By Maya Shavit
“When we've had our say with the government — and maybe the adults have gotten used to saying 'it is what it is,' but if us students have learned anything, it's that if you don't study, you will fail. And in this case if you actively do nothing, people continually end up dead, so it's time to start doing something.” The words of Emma Gonzalez, a student in attendance on the day of the February Parkland school shooting, serve as a call to action for all people, but especially for youth.
The shooting at Marjory Stoneman Douglas High School in Parkland, Florida, seemed to be a rude awakening for the people of the United States regarding the safety of the country’s public schools. Parkland’s tragedy occurred during school hours on February 14, 2018, when gunman Nikolas Cruz killed seventeen students and teachers.
In response to this horrific event, thousands of students in schools around the globe, including Council Rock North, banded together to attempt to forge a brighter future for their own schools. But how will this effect change? The students of Council Rock North joined those around the globe on March 14, 2018, intending to both stand in respect for those who died in the attack and to make a public call for reform as a united young generation. These two reasons in their own ways will work in concert to create change and a safer country.
The first reason why the public walkouts that occurred on both March 14th and March 24th were necessary is to stand with those who were killed in Parkland, Florida. The students of CR North felt that they needed to show their support for those who were victims of violence. Superintendent Robert Fraser reminded the community of this goal.
"[T]omorrow is a time for remembering lives lost on February 14 and/or non-political discussion around school safety.”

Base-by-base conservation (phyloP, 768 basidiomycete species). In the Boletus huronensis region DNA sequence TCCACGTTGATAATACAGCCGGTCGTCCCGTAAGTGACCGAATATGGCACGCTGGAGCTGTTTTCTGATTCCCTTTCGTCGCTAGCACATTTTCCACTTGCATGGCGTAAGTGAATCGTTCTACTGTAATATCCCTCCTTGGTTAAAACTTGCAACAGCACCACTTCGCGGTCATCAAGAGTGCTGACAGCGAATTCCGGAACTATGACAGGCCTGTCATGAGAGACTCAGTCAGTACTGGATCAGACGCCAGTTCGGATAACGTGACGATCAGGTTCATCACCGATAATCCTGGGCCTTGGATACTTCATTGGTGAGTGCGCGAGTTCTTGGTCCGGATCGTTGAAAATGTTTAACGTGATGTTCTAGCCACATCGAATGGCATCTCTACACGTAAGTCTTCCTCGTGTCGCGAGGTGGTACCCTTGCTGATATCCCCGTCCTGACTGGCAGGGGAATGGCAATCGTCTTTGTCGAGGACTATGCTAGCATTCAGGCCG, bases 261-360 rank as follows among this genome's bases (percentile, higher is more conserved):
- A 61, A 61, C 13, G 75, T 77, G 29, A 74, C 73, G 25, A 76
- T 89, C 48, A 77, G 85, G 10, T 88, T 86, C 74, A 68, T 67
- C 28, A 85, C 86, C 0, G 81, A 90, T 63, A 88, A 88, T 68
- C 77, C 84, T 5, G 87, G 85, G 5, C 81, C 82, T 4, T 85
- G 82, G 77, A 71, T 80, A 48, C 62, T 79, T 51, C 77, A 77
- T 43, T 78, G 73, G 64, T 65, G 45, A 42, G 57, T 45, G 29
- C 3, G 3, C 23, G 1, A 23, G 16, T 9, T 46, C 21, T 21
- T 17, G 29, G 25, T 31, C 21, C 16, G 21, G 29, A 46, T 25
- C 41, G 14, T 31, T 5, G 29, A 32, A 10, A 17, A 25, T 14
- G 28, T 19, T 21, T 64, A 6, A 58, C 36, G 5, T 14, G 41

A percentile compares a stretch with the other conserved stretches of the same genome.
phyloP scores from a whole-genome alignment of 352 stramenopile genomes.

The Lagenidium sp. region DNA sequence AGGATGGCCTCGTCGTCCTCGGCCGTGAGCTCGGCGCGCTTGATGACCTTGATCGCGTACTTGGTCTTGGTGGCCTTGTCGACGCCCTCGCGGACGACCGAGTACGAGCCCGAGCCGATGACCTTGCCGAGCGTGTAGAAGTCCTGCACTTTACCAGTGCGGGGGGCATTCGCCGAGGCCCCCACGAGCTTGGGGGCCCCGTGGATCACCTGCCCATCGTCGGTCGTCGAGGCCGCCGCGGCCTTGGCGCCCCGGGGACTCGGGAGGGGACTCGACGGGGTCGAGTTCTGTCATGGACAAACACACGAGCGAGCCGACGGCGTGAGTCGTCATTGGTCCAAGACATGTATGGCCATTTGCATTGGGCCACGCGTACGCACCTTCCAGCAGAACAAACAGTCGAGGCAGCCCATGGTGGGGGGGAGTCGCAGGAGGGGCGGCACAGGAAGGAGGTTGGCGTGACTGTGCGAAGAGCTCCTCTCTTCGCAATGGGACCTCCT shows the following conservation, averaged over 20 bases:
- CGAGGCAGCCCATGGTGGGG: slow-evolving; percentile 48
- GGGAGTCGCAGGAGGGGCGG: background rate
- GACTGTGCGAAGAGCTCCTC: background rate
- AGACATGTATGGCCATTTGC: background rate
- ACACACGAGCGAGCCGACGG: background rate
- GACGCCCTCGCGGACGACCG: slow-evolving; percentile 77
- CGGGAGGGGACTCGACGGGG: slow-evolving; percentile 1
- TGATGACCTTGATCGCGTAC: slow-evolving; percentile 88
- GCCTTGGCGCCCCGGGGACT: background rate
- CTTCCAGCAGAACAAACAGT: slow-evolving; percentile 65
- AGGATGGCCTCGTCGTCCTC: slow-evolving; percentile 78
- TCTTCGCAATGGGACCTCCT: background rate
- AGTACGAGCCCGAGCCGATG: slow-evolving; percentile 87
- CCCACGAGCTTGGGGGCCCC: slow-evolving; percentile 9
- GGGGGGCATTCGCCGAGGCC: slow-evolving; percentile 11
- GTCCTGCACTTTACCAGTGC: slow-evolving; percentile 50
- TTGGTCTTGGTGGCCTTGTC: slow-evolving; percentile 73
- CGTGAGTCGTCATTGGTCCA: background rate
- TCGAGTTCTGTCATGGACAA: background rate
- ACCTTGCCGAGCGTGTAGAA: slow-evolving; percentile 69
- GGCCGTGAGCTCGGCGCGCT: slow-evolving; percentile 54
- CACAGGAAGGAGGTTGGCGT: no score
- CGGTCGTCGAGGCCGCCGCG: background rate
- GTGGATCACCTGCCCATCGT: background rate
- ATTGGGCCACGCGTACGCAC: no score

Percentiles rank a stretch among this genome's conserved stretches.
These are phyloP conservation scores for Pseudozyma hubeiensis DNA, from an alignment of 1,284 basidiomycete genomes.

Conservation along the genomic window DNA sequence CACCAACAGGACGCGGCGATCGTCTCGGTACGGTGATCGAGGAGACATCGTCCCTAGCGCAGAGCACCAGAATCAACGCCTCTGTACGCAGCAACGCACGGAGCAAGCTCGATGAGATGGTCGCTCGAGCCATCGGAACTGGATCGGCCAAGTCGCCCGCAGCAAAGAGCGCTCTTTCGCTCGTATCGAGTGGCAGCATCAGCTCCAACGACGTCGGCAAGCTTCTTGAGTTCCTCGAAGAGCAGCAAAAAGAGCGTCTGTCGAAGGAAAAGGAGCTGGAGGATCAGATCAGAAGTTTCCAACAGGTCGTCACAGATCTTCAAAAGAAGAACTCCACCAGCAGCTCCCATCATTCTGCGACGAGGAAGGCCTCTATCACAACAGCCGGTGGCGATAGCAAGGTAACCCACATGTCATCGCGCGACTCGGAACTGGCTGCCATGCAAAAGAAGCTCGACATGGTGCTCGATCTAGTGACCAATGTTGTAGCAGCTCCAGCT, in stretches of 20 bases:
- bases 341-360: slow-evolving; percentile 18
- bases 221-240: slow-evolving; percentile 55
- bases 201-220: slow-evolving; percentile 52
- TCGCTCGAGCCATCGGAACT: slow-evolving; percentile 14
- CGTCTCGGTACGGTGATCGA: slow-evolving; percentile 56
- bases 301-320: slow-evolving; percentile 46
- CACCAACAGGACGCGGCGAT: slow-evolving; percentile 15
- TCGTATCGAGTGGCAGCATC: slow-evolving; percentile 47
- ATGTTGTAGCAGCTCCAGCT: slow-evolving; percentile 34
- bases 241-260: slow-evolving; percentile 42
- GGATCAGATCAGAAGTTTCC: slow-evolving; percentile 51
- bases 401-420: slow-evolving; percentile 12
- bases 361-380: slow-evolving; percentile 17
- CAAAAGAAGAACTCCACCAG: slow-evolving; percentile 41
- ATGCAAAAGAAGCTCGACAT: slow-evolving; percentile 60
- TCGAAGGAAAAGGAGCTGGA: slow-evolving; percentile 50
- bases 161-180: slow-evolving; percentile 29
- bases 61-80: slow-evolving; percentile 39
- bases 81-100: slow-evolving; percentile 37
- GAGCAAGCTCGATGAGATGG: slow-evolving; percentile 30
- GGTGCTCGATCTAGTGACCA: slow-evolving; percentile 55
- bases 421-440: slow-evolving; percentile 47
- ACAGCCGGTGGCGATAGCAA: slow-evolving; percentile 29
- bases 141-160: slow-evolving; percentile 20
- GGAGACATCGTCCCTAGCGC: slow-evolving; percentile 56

To honor those who were killed, students read the names of the seventeen victims at the top of every minute. By remembering those who had fallen, students can band together to bring about change.
In addition to respecting those who were killed that day, the students of Council Rock walked out of school to show others that they craved change. An anonymous CR North freshman felt the walkout was necessary to send a larger message.
“[I walked] out of school to make an impact. I wanted to be a part of a movement that, when many participated in it, would show our government that we need change. It was very important for me to leave the school because I wanted to show my support, and to have intentions in addition to mourning the victims. This action was important to me because as someone not old enough to vote, protest is the only way I have to make my voice the ‘loudest’ possible.”
And these senses of volume and activism may be the hallmarks of Generation Z, or those people born after approximately 2000. According to Generationz.com.au, those in Generation Z “have been born into the crisis period of terrorism, the global recession, and climate change.” Because this generation has been exposed in their early lives to immense global disparities in many forms, Generation Z is predicted to focus on renewal due to their technological and social advances. Thus, we already see how many students are making these changes politically and socially to challenge the “norms” and forge their own, unique paths of enlightenment.
Students around the nation stood in solidarity and in protest on both March 14th, and March 24th in response to the horrifying Marjory Stoneman Douglas shooting that occurred in February. Despite this tragedy, young students are beginning to show how they can effect change and empower themselves through their actions. So be a part of the change, and recognize your own power to improve your world.